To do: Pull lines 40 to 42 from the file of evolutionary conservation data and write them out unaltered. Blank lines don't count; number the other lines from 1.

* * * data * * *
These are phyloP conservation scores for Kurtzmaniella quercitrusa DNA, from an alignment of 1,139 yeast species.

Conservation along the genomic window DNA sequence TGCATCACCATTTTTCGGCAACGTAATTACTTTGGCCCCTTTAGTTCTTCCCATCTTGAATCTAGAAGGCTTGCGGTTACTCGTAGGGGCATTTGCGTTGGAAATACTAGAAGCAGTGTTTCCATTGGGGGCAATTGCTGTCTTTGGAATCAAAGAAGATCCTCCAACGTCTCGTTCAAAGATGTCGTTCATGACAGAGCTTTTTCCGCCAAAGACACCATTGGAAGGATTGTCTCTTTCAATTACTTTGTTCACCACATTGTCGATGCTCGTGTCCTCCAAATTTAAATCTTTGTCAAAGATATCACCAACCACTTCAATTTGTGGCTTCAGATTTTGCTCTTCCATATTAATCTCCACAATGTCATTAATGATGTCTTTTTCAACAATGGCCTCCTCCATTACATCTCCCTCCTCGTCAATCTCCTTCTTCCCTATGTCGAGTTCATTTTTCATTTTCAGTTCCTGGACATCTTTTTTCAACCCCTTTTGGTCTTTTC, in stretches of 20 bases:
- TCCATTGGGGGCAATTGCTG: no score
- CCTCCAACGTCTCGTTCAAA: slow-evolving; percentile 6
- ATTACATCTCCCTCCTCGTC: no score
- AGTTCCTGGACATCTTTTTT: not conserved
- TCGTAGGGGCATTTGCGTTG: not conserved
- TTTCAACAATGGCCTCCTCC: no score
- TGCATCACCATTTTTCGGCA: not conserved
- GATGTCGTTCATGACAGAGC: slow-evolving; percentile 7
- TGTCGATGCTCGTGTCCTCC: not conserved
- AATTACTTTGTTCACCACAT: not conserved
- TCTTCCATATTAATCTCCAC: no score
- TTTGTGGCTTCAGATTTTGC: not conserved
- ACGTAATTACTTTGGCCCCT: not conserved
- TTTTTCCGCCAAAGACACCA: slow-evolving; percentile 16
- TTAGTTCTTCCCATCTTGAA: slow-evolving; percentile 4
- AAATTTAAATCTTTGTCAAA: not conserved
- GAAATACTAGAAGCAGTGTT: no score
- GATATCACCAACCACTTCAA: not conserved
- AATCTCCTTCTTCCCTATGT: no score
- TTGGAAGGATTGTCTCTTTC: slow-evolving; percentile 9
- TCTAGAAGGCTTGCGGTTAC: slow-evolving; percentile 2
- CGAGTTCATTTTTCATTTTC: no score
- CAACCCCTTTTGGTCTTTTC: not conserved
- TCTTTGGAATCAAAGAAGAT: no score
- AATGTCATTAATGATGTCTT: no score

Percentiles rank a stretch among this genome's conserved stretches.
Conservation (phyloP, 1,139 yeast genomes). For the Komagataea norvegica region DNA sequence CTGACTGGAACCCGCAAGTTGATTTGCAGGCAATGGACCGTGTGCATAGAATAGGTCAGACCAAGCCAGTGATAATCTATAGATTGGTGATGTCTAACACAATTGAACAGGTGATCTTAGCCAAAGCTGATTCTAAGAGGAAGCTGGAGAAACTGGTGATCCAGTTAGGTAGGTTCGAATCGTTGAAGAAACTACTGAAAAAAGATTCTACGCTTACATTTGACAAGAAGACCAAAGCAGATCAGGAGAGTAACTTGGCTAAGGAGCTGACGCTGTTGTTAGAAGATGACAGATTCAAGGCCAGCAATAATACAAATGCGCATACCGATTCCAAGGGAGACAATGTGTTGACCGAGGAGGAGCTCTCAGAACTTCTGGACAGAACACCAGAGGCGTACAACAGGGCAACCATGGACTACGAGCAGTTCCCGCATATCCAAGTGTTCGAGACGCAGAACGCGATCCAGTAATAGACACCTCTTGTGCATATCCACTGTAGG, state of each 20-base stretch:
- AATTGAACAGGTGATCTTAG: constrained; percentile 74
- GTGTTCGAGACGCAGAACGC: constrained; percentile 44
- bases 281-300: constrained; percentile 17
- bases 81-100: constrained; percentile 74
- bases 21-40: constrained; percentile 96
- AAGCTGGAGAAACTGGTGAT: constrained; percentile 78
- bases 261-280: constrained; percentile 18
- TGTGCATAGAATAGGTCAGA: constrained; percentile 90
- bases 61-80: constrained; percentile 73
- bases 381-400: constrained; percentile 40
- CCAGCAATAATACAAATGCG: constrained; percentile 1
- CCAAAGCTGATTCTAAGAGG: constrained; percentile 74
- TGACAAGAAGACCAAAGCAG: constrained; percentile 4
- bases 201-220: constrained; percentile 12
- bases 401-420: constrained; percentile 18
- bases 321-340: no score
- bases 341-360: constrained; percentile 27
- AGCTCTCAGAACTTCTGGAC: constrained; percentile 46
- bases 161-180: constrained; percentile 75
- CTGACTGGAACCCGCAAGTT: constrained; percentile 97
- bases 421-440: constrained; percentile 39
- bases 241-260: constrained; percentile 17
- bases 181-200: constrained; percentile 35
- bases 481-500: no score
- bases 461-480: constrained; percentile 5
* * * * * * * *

- CCAGCAATAATACAAATGCG: constrained; percentile 1
- CCAAAGCTGATTCTAAGAGG: constrained; percentile 74
- TGACAAGAAGACCAAAGCAG: constrained; percentile 4